Simon_JeffreyNOVEMBER 11, 2007 • In the face of the PlayStation Juggernaut many critics back in 2001 argued that it was time for both Sega of Japan and Nintendo Co. Ltd. to get out of the video game hardware business. Despite a strong catalog of franchises, Sega never drew the level of third-party support to its Dreamcast necessary to build strong market share, and took the advice to become a software-only operation.

Six years later and a lot has changed. Sega found the transition to successful third-party publisher rather more involved than providing first-party content to its own platforms, yet persevered. And it was with former arch rival Nintendo that Sega found an especially friendly reception. With Nintendo now ascendant in market share with both the DS and Wii, that relationship is now a decidedly powerful one.

Between the Dreamcast and 2007, Sega restructured and reinvented itself worldwide. In 2004, Sega merged with Japanese amusement machine manufacturer Sammy.  That provided some needed financial stability. Sega of America has also been in the process of a reemergence. If the division was a little too tied to the product line from Japan, that no longer is the case. Rather than subdivide responsibilities into a separate organization to go after the PC game segment – which once upon a time was led to SegaSoft – this time around Sega of America is embracing PC games within the division. To better understand the Sega of America of today, DFC spoke with the president and chief-executive Simon Jeffery.

DFC: What has Sega of America learned from being platform-agnostic that would not have been learned from being platform-specific?

SJ: We have learned how tough it is to be truly successful across multiple platforms, and that despite what the games business often serves up, platform users have distinct and disparate tastes. Our market share growth over the past three years – we’ve moved from outside the top 20 to ranking number 6 among all third-party publishers – clearly illustrates that we have learned from some of our previous mistakes, and our forward thinking strategy lies toward creating content that feels platform-appropriate.

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DFC: An old criticism of SoA was that your release slate was too reliant on Japanese product. How has SoA addressed this criticism in recent years?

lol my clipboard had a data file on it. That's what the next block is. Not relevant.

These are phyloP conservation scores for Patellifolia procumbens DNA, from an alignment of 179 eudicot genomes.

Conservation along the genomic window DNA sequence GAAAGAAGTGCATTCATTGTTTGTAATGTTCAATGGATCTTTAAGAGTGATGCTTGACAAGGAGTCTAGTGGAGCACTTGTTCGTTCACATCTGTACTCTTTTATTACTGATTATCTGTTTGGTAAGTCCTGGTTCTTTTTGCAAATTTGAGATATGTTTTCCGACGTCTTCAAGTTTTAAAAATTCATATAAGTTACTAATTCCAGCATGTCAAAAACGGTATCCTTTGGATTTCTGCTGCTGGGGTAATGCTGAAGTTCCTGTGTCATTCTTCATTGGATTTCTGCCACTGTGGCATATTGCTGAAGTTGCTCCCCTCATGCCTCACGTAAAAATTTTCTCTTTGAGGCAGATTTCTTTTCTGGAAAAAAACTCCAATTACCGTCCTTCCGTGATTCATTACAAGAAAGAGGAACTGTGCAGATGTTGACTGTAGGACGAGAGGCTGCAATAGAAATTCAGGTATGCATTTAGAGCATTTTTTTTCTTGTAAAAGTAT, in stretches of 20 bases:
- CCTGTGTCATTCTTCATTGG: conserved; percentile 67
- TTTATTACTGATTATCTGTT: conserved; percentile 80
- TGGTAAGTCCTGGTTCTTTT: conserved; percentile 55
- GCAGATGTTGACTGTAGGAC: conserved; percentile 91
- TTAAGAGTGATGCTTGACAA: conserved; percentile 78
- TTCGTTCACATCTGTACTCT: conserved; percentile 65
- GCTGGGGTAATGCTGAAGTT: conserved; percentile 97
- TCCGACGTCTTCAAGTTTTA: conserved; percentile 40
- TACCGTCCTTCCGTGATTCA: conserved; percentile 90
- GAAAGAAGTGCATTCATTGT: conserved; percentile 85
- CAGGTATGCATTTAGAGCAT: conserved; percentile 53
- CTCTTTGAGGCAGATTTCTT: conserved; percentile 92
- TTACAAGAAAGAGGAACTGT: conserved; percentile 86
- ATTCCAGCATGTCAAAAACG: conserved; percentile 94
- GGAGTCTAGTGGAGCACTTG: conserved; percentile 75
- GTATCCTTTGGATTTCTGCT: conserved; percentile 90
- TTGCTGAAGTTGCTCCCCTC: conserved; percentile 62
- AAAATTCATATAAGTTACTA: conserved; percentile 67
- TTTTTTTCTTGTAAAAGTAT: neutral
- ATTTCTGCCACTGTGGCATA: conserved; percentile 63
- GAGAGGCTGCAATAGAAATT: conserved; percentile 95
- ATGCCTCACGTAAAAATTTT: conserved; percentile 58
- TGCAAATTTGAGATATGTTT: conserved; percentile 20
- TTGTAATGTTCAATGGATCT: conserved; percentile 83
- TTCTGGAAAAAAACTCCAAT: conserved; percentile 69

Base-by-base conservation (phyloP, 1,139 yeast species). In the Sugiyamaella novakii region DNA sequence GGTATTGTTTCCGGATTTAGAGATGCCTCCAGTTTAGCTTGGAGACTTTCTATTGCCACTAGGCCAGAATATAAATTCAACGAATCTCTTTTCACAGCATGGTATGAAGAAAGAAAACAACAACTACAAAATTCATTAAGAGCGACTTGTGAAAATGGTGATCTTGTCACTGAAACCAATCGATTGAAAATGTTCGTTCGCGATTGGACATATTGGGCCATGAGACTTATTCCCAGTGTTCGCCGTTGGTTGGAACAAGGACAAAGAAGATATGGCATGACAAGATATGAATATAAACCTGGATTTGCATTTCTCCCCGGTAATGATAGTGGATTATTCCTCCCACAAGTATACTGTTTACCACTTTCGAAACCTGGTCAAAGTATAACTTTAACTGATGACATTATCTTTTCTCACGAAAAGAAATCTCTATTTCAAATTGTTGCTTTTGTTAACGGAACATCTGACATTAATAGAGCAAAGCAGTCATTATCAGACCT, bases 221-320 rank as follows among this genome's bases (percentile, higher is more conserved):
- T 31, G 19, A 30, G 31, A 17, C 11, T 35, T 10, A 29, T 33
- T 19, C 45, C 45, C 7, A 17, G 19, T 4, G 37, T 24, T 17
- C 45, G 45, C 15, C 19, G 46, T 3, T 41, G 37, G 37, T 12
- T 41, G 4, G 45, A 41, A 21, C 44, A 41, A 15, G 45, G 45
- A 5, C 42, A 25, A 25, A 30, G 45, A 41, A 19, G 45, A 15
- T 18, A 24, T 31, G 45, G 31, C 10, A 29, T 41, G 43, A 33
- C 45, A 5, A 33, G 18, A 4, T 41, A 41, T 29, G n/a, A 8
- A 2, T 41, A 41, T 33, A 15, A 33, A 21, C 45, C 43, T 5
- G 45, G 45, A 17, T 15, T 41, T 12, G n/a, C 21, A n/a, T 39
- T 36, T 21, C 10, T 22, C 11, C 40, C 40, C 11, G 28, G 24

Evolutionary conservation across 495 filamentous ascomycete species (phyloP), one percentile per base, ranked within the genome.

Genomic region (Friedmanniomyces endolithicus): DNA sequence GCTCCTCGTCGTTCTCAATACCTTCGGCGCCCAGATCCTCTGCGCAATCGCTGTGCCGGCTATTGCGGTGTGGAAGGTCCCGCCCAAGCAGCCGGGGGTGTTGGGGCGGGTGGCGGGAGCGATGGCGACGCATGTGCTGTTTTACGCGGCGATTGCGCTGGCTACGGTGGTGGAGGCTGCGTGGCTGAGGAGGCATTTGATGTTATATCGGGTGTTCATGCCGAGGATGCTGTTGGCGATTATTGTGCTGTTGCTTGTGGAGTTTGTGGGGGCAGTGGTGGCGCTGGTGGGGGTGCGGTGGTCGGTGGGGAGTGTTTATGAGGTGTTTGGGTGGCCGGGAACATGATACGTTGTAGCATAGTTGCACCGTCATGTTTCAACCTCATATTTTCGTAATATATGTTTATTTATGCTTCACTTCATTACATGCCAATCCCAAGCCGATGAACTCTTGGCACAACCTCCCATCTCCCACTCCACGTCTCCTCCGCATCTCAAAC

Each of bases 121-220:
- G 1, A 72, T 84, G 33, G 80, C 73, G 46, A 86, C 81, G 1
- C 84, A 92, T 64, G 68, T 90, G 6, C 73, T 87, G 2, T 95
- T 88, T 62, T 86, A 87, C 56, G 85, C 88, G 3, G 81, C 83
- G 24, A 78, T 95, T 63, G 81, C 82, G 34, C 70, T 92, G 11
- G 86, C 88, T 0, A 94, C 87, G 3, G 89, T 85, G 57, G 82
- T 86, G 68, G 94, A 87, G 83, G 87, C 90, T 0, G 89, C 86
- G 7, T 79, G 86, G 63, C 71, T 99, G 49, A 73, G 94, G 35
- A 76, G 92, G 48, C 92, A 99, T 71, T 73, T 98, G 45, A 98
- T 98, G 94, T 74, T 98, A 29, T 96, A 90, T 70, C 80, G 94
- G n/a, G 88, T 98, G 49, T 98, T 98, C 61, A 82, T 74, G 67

SJ: We now have a completely global approach to product research and development. We consider ourselves truly unique in the publishing world in this respect. With the world-class third party development partners that we are now working with in the West – Creative Assembly, Gas Powered Games and BioWare, to name a few – we are not predominantly Japanese, or American, or European. About a third of our output comes from each territory.

DFC: What percentage of SoA’s releases during the fiscal year are now new IP?  Are you comfortable with that percentage?

SJ: I can’t go into specifics, and figures change year on year, but we are happy with the overall direction and balance that our new IP approach is showing.

DFC: SoA has made a significant commitment to PC games.  How is that strategy working out?  What tweaks should still be made to further success with the PC segment?

SJ: We firmly believe that the PC market is here to stay. We are strong supporters of Microsoft’s Games for Windows and Games for Windows Live initiatives, and have been happy to collaborate in some pioneering efforts with them – notably on Universe at War, the first 3rd party title with online cross platform gameplay between PC and Xbox 360.   Overall the PC gaming market is consistent with a core group of gamers and we believe that this core group will always seek out appropriate product, and with franchises like Total War and Football Manager, we are well placed to keep them happy.

DFC: How does SoA define the consumer demographic for each platform: Wii, Xbox 360, PS3, DS, PSP and PC?

SJ: One of Sega’s strengths is that we recognize that different consumers have distinct platform preferences. For example, the Xbox 360 and the PS3 traditionally cater to a more hardcore group of gamers, where the Wii is very popular with people outside the traditional 18-35 year-old male demographic. We know that each platform has a different audience, and we realize the importance of creating material that is appropriate for each platform and that delivers unique experiences for each type of user.